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Your skin protects your body, but that's not all. It's the face you present to the world. When skin is healthy, it's a source of beauty. The choices you make every day like what you eat, where you go, and how you feel will affect how your skin looks.

Want good skin? Watch your diet. Higher intakes of Vitamin C (Link: Orange & Green Tea Face & Body Scrub) and a lower intake of fats and carbohydrates are associated with better appearance as your skin ages. Changing your diet will help how your skin looks. Foods rich in antioxidants such as fish, fruits, and vegetables help protect skin. To avoid breakouts, go for complex carbohydrates (like whole grains and pasta) and healthy proteins (like lean fish and chicken). Eating foods or using products rich in Vitamin C (Link: Orange & Green Tea Face & Body Scrub) and Vitamin E (Link: Hydrating Basil Face Gel, Apricot Cleansing Milk) can help protect your skin against sun damage. They may even help reverse signs of wrinkles and skin discoloration.

Exercise benefits every part of your body including the largest organ, your skin. Working out improves circulation by flushing toxins from your skin. Better blood flow also brings to the skin more oxygen, nutrients, and may help your skin produce collagen which staves off wrinkles. Don't fret about sweat -- exercise may actually help unclog pores. Wash your face right after a workout. Also, avoid tight headbands that can trap sweat and irritate skin.

Burn the candle at both ends for a few nights, and you may see it reflected in your face: dark circles under the eyes, pale skin, and puffy eyes. Getting 8 hours a night of sleep will keep your body and skin in top shape.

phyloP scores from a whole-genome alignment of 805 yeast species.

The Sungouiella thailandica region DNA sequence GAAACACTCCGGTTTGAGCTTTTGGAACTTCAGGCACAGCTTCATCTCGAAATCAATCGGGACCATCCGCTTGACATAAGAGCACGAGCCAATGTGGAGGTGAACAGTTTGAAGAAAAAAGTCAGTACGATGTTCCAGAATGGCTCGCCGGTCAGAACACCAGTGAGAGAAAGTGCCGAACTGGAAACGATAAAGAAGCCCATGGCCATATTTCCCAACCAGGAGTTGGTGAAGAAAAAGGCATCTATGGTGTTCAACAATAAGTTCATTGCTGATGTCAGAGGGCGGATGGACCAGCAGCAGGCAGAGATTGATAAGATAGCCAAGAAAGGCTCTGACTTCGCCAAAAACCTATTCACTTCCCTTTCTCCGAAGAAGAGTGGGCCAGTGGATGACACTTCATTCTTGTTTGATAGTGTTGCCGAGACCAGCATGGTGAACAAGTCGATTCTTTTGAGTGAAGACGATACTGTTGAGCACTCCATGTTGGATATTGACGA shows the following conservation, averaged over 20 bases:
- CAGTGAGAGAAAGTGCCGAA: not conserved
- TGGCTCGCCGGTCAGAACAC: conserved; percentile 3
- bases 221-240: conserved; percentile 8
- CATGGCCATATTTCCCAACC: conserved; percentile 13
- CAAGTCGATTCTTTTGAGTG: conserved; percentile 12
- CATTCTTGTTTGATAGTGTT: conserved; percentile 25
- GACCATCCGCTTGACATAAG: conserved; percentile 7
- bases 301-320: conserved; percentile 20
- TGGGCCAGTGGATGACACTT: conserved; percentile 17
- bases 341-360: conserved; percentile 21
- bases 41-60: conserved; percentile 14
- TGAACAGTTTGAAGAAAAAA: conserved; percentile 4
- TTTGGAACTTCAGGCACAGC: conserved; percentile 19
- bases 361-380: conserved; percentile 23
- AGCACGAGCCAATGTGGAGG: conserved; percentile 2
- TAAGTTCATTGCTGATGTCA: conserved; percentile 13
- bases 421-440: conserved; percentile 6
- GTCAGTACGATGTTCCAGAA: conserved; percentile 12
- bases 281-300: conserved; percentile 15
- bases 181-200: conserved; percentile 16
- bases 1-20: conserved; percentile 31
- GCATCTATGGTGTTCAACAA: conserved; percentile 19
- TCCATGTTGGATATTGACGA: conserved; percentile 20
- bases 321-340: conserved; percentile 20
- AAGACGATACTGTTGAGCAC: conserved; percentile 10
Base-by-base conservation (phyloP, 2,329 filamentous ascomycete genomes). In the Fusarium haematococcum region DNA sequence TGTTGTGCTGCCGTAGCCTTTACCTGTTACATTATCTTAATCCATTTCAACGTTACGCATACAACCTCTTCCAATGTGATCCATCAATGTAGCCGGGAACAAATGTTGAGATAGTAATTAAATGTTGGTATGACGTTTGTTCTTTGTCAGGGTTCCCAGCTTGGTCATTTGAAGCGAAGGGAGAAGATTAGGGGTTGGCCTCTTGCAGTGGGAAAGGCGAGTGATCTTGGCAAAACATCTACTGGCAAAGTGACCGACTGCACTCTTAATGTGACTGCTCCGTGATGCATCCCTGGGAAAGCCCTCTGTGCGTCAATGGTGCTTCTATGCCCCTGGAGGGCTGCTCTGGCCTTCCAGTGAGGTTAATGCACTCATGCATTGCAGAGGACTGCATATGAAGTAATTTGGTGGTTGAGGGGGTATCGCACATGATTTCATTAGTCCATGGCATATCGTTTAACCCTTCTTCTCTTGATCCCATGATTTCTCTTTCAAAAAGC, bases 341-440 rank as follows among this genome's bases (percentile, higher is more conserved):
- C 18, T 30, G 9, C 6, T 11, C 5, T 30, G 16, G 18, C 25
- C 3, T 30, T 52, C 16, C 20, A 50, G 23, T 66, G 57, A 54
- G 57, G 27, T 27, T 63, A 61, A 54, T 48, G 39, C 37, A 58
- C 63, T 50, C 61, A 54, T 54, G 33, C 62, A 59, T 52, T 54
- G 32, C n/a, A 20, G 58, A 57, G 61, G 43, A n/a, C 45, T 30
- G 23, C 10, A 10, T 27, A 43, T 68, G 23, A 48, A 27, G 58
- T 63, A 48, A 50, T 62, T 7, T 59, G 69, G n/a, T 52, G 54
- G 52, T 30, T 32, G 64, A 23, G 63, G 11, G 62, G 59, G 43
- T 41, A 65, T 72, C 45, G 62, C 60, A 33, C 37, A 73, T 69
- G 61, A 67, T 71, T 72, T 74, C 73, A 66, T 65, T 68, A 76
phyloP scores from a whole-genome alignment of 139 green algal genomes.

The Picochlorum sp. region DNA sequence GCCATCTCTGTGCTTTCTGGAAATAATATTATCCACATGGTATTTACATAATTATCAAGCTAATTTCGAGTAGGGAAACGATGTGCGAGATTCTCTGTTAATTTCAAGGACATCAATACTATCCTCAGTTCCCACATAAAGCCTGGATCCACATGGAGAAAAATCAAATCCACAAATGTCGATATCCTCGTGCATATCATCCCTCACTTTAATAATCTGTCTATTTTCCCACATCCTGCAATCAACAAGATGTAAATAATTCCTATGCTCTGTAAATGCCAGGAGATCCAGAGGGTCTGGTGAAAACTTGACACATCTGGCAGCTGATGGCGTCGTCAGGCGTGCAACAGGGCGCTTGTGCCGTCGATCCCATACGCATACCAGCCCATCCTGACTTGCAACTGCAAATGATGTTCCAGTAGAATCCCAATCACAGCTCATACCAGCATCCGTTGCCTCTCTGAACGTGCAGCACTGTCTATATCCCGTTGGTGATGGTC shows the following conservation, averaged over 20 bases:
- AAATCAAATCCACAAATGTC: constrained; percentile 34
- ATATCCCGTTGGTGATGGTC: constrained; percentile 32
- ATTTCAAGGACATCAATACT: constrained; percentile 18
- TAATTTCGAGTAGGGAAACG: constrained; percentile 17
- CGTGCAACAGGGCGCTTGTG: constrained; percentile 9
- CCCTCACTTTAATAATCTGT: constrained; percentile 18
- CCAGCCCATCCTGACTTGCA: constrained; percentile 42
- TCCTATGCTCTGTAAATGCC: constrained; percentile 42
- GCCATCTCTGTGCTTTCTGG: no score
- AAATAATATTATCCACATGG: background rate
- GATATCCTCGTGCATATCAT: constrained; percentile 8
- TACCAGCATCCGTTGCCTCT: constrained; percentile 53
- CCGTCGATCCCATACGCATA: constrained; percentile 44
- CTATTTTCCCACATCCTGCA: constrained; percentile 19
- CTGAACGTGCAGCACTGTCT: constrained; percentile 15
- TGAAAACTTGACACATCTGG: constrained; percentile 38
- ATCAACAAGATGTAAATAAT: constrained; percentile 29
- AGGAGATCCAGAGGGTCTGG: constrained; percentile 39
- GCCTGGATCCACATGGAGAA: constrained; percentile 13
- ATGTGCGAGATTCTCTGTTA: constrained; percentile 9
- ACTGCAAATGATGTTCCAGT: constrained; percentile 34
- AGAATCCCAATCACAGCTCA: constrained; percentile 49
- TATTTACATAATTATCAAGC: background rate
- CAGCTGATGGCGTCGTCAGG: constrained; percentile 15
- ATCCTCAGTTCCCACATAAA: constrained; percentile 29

As you age, your skin changes. Your body doesn't produce as much collagen or elastin that allows skin to spring back into place. They both become weaker. You also don't create or lose skin cells as fast. To boost aging skin, exfoliate to remove dead skin, use cleansing milk, and moisturize often.

There are three main layers of skin that have an impact on how you look. The outer layer of dead skin (Stratum Corneum) contains dead skin cells that used to exist in the epidermis. Using facial scrubs and some other skin products will remove or thin this layer.
The outer layer of skin (Epidermis) is the thinnest layer of your skin even though it is responsible for protecting you from the harsh environment. The epidermis has four layers of its own: stratum germinativum, stratum spinosum, stratum granulosum, and stratum lucidum. The epidermis also hosts different types of cells: keratinocytes, melanocytes and Langerhans cells. Keratinocytes produce the protein known as keratin, the main component of the epidermis. Melanocytes produce your skin pigment, known as melanin. Langerhans cells prevent foreign substances from getting into your skin.

The Middle Layer of Skin (Dermis) is the layer responsible for wrinkles. The dermis is a complex combination of blood vessels, hair follicles, and sebaceous (oil) glands. Here, you'll find collagen and elastin, two proteins necessary for skin health because they offer support and elasticity. Fibroblasts are the cells you'll find in this layer because they synthesize collagen and elastin. This layer also contains nerves that sense pain, touch, and temperature.


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